After reading a bunch of realistic fiction, this book was exactly what I was in the mood for. The writing is gorgeous and immersive, and it was a delight to be absorbed in the book’s world. I loved things like this description of Chimes, early in the book: “Chimes is like a fist. It unclutches, opens. Starts like a fist, but then bursts like a flowering. Who can say if it’s very slow or very fast? Chimes is always different, and even after the thousands of times, I couldn’t venture to say what it’s like” (12). The adventure/quest narrative plays out somewhat predictably, though there was a twist I totally didn’t see coming, and by that time I was invested enough in the story and characters that the predictability didn’t bother me. I mean, it’s OK for certain stories to fit certain shapes. I cried, multiple times, and when I wasn’t crying I was busy being pleased by the themes of the book, by its focus on memory and story and how narrative shapes things, and how narrative opens up possibilities. Simon is, basically, a writer, someone who observes and wonders and imagines and remembers as best he can, and I like how the book explores all of that. I did wonder (as I sometimes do when reading this particular kind of dystopia that’s set in our world but focuses on one geographical location, like The Hunger Games did), about the rest of the world: does the Order’s power stretch beyond England? Or is the rest of the world like, “Oh, London. Used to be a nice place, and then it was a war zone. Now it’s, like, medieval? *shrug*” But mostly I was willing to suspend disbelief and just go with it.

Also: I love this page on the author’s website: The World of The Chimes – A Non-Exhaustive Handbook.

Attachments is not my favorite Rainbow Rowell novel, but it was a quick read, and I was in the mood for something light, and it was fun enough that I was willing to overlook its flaws.

The books starts with an email exchange between two women who are best friends and work at a newspaper: it’s 1999 and the paper has only recently given email accounts to its employees, and Beth and Jennifer use theirs to have private/funny/fun conversations during their downtime. They know they’re not meant to be using their work email for personal chats like this, and they know everything they send is being monitored, but they’re not overly concerned about it. We then switch to Lincoln, who lives with his mom and works in the IT department at the same newspaper where Jennifer and Beth work. His job, in fact, is to monitor the company’s email: there’s a piece of software that flags messages containing certain words, or that exceed a certain size or frequency, and he’s supposed to review them and take the appropriate action, which is usually just giving the emailer(s) a warning. Beth and Jennifer’s messages keep getting flagged because they write to one another so much, but Lincoln is charmed by their friendship, and by the messages’ humor and kindness and heart, and he doesn’t send them a warning: instead, he finds himself looking forward to their exchanges being flagged so he can read them, so he can get a little window into their lives. He knows he should stop, but he can’t seem to make himself, and after a while he realizes he’s totally falling for Beth, despite the fact that she has a boyfriend (who isn’t reliably present for her in their relationship) and despite the fact that he’s never even seen her. Beth, meanwhile, has a chance to engage in some stalker-y behavior of her own as the story progresses, and does, which I guess is meant to balance things out? (It was funny to read this book relatively soon after reading Crosstalk by Connie Willis, which is also a book centered around co-workers and also features a basement-office-IT-guy who knows more than the female protagonist does/withholds information from her at some points. I was willing to not be bothered by it in that book, too.)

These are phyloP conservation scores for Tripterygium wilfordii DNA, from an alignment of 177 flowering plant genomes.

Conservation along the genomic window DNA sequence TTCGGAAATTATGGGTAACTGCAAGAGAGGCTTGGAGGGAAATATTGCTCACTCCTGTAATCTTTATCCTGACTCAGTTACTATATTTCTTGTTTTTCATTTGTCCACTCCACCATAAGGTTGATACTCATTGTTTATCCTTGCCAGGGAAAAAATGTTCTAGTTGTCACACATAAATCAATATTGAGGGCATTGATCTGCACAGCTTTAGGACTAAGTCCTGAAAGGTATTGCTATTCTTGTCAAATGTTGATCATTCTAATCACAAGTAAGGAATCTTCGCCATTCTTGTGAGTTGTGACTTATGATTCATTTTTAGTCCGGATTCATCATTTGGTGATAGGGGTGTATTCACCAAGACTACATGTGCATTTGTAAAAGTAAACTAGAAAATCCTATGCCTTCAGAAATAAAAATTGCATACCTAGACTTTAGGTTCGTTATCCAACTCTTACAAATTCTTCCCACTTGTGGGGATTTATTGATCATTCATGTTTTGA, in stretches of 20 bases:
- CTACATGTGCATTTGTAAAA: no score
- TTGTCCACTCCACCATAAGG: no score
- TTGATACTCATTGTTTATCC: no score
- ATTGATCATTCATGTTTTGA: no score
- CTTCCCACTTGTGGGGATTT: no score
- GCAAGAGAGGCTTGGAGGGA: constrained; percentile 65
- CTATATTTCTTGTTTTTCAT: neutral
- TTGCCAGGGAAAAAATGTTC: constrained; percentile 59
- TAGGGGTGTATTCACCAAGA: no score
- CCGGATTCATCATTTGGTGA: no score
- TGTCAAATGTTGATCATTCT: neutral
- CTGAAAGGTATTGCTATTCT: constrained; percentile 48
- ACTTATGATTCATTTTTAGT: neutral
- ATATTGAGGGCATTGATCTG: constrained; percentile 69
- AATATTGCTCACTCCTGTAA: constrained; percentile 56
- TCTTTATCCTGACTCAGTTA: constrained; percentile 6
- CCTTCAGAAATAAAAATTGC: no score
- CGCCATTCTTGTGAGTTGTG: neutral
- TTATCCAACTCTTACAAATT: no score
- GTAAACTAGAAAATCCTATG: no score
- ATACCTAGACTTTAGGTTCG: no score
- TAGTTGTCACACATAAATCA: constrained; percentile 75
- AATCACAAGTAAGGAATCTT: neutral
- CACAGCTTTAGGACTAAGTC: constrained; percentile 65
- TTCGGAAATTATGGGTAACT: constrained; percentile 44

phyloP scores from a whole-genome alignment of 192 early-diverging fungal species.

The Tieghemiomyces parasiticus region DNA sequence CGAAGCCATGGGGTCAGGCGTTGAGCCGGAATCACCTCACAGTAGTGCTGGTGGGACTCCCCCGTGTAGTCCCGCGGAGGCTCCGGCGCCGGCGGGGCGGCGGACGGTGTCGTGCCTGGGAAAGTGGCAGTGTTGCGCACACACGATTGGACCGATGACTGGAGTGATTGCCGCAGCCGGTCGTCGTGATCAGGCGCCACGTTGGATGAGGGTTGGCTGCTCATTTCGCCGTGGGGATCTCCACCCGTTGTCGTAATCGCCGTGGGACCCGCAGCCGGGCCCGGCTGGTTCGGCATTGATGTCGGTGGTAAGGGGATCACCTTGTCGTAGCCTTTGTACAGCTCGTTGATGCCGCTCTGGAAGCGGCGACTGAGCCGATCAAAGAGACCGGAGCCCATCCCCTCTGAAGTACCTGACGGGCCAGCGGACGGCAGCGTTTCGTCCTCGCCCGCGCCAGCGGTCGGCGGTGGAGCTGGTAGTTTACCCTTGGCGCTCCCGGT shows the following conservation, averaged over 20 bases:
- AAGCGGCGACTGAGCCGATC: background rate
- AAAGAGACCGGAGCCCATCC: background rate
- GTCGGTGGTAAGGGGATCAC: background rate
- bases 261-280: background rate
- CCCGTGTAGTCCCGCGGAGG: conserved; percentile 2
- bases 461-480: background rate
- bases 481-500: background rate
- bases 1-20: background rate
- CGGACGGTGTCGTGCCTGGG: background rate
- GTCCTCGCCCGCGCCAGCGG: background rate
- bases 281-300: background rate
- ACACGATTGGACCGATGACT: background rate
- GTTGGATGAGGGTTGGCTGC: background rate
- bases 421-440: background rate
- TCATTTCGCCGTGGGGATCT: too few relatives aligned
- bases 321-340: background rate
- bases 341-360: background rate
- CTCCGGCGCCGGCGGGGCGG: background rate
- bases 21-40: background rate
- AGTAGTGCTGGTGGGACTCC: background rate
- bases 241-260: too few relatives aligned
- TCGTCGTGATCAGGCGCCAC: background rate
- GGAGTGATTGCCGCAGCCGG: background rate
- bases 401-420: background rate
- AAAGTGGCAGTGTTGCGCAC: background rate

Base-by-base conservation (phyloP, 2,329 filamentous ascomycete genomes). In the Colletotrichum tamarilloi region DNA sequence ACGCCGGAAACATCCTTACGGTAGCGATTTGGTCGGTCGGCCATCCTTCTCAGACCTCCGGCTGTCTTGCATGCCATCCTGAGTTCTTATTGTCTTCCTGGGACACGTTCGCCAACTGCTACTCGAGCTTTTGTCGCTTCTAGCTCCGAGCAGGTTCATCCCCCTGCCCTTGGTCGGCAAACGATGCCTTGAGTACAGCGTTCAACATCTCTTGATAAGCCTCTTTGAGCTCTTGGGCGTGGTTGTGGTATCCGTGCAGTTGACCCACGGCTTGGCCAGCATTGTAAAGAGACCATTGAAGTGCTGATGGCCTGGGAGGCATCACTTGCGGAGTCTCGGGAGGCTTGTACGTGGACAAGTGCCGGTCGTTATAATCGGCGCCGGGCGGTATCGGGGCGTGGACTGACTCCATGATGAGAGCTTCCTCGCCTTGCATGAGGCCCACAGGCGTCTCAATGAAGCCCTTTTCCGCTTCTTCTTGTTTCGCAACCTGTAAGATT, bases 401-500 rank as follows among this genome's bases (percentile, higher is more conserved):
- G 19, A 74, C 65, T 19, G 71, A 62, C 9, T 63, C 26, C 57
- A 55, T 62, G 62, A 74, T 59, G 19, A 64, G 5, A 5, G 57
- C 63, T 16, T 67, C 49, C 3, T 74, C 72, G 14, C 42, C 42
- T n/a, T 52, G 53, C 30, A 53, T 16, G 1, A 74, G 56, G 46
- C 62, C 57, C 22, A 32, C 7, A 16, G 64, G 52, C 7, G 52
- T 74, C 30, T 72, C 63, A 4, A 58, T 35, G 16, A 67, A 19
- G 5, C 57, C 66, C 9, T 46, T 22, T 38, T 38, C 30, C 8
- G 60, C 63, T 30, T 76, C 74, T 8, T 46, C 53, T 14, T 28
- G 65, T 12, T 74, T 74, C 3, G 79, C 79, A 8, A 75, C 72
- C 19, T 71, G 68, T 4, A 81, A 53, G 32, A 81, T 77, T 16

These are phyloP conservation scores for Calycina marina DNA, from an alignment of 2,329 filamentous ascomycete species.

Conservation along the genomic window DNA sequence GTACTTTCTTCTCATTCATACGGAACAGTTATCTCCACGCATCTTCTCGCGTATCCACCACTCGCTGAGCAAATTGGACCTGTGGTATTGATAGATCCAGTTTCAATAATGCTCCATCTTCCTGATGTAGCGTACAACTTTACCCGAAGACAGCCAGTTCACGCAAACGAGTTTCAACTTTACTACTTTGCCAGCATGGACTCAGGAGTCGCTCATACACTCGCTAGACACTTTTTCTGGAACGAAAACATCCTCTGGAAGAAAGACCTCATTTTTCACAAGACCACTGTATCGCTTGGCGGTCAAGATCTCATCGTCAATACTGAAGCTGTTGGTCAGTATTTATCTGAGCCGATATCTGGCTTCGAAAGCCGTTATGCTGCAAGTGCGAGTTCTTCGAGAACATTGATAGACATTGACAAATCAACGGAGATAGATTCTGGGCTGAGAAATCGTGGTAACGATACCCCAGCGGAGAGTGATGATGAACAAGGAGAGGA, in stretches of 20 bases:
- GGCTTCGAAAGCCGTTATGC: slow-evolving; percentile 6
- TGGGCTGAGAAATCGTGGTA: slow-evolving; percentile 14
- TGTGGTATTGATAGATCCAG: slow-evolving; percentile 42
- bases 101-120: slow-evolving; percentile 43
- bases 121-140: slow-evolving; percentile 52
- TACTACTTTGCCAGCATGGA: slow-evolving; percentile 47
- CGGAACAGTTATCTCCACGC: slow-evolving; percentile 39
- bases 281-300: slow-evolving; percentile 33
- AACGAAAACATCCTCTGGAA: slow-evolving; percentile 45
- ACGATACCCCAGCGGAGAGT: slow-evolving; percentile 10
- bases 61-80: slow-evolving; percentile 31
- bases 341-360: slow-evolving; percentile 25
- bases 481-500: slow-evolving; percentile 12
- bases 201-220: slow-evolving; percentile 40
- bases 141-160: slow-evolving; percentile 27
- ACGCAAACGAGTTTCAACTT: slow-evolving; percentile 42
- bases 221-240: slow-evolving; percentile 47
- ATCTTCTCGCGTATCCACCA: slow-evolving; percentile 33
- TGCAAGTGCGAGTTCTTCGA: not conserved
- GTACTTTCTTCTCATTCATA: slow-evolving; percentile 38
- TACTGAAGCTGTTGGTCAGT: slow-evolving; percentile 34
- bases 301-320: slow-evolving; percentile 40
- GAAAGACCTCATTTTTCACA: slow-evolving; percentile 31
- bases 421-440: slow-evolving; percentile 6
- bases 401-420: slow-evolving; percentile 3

I like how we get to see Lincoln grow up over the course of this book: his mom is overbearing, and he dated someone in high school/early college who was way more assertive than he was and he’s never really gotten over that relationship even though he is now, like, 28, and he’s never really figured out who he is and what he wants. I like the depiction of the arrival of email and the Internet in a workplace that hasn’t had it before: as far as the company bosses are concerned, it’s suddenly “impossible to distinguish a roomful of people working diligently from a roomful of people taking the What-Kind-of-Dog-Am-I? online personality quiz,” and they’re dismayed about it (11). I was amused by the throwaway references to things like Zima and Orange Julius and appletinis—oh, 1999/2000. I also really like the beautiful descriptive writing about a crisp October day near the end of the book: big chunks of the book take place either in the newspaper offices or in people’s heads, and I appreciated the bits that were views of the outside world the characters are moving through.